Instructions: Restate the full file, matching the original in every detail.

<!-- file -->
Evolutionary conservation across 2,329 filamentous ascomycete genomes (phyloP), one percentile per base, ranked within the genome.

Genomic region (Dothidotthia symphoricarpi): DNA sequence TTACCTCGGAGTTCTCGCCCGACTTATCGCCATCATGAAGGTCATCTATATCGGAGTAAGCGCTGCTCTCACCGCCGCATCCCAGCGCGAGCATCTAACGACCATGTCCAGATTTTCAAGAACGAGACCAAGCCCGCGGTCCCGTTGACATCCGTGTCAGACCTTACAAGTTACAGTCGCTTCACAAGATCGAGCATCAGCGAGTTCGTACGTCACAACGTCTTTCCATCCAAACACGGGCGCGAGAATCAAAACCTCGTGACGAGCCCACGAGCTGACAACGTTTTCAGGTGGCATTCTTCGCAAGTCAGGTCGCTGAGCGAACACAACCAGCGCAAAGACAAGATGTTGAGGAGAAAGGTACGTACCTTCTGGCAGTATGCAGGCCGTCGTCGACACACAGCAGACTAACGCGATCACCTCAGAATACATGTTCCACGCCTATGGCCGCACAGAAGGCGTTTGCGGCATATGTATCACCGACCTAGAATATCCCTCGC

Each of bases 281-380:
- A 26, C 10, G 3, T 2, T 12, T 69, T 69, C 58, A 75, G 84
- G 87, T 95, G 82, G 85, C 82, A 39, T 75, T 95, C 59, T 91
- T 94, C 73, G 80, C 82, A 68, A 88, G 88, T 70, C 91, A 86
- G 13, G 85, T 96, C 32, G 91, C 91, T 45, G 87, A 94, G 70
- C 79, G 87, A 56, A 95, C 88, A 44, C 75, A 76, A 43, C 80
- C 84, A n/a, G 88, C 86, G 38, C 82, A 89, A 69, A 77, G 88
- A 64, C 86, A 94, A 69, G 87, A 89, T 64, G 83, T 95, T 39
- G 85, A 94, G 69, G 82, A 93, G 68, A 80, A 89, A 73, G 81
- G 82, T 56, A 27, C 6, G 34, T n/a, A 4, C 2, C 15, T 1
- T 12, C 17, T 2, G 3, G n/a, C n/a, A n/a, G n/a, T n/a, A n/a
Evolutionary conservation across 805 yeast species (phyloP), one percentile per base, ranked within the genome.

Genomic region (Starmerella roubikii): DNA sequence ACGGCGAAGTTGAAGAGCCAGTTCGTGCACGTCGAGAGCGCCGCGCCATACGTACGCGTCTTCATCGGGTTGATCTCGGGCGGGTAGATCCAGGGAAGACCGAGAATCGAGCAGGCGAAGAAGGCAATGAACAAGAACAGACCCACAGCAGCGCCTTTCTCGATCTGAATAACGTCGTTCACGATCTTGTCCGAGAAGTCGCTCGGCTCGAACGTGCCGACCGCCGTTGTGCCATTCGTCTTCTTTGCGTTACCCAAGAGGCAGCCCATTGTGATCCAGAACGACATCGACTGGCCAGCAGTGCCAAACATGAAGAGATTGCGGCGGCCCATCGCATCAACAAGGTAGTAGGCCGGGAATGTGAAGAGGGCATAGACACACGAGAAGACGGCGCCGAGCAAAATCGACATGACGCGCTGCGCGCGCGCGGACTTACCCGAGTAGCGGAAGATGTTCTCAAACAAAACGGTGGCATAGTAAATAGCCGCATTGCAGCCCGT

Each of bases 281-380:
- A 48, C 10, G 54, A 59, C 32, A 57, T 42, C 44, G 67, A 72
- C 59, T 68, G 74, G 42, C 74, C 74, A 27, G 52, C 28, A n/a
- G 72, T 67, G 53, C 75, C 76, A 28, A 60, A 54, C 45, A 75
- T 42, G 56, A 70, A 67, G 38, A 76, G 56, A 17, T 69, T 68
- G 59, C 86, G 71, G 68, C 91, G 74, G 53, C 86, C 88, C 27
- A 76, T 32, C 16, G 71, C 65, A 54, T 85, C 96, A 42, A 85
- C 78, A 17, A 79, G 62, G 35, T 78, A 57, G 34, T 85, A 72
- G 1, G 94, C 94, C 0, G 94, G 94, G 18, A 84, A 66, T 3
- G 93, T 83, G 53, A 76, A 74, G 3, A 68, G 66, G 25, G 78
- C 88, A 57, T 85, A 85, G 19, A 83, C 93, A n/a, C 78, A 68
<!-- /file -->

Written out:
Evolutionary conservation across 2,329 filamentous ascomycete genomes (phyloP), one percentile per base, ranked within the genome.

Genomic region (Dothidotthia symphoricarpi): DNA sequence TTACCTCGGAGTTCTCGCCCGACTTATCGCCATCATGAAGGTCATCTATATCGGAGTAAGCGCTGCTCTCACCGCCGCATCCCAGCGCGAGCATCTAACGACCATGTCCAGATTTTCAAGAACGAGACCAAGCCCGCGGTCCCGTTGACATCCGTGTCAGACCTTACAAGTTACAGTCGCTTCACAAGATCGAGCATCAGCGAGTTCGTACGTCACAACGTCTTTCCATCCAAACACGGGCGCGAGAATCAAAACCTCGTGACGAGCCCACGAGCTGACAACGTTTTCAGGTGGCATTCTTCGCAAGTCAGGTCGCTGAGCGAACACAACCAGCGCAAAGACAAGATGTTGAGGAGAAAGGTACGTACCTTCTGGCAGTATGCAGGCCGTCGTCGACACACAGCAGACTAACGCGATCACCTCAGAATACATGTTCCACGCCTATGGCCGCACAGAAGGCGTTTGCGGCATATGTATCACCGACCTAGAATATCCCTCGC

Each of bases 281-380:
- A 26, C 10, G 3, T 2, T 12, T 69, T 69, C 58, A 75, G 84
- G 87, T 95, G 82, G 85, C 82, A 39, T 75, T 95, C 59, T 91
- T 94, C 73, G 80, C 82, A 68, A 88, G 88, T 70, C 91, A 86
- G 13, G 85, T 96, C 32, G 91, C 91, T 45, G 87, A 94, G 70
- C 79, G 87, A 56, A 95, C 88, A 44, C 75, A 76, A 43, C 80
- C 84, A n/a, G 88, C 86, G 38, C 82, A 89, A 69, A 77, G 88
- A 64, C 86, A 94, A 69, G 87, A 89, T 64, G 83, T 95, T 39
- G 85, A 94, G 69, G 82, A 93, G 68, A 80, A 89, A 73, G 81
- G 82, T 56, A 27, C 6, G 34, T n/a, A 4, C 2, C 15, T 1
- T 12, C 17, T 2, G 3, G n/a, C n/a, A n/a, G n/a, T n/a, A n/a
Evolutionary conservation across 805 yeast species (phyloP), one percentile per base, ranked within the genome.

Genomic region (Starmerella roubikii): DNA sequence ACGGCGAAGTTGAAGAGCCAGTTCGTGCACGTCGAGAGCGCCGCGCCATACGTACGCGTCTTCATCGGGTTGATCTCGGGCGGGTAGATCCAGGGAAGACCGAGAATCGAGCAGGCGAAGAAGGCAATGAACAAGAACAGACCCACAGCAGCGCCTTTCTCGATCTGAATAACGTCGTTCACGATCTTGTCCGAGAAGTCGCTCGGCTCGAACGTGCCGACCGCCGTTGTGCCATTCGTCTTCTTTGCGTTACCCAAGAGGCAGCCCATTGTGATCCAGAACGACATCGACTGGCCAGCAGTGCCAAACATGAAGAGATTGCGGCGGCCCATCGCATCAACAAGGTAGTAGGCCGGGAATGTGAAGAGGGCATAGACACACGAGAAGACGGCGCCGAGCAAAATCGACATGACGCGCTGCGCGCGCGCGGACTTACCCGAGTAGCGGAAGATGTTCTCAAACAAAACGGTGGCATAGTAAATAGCCGCATTGCAGCCCGT

Each of bases 281-380:
- A 48, C 10, G 54, A 59, C 32, A 57, T 42, C 44, G 67, A 72
- C 59, T 68, G 74, G 42, C 74, C 74, A 27, G 52, C 28, A n/a
- G 72, T 67, G 53, C 75, C 76, A 28, A 60, A 54, C 45, A 75
- T 42, G 56, A 70, A 67, G 38, A 76, G 56, A 17, T 69, T 68
- G 59, C 86, G 71, G 68, C 91, G 74, G 53, C 86, C 88, C 27
- A 76, T 32, C 16, G 71, C 65, A 54, T 85, C 96, A 42, A 85
- C 78, A 17, A 79, G 62, G 35, T 78, A 57, G 34, T 85, A 72
- G 1, G 94, C 94, C 0, G 94, G 94, G 18, A 84, A 66, T 3
- G 93, T 83, G 53, A 76, A 74, G 3, A 68, G 66, G 25, G 78
- C 88, A 57, T 85, A 85, G 19, A 83, C 93, A n/a, C 78, A 68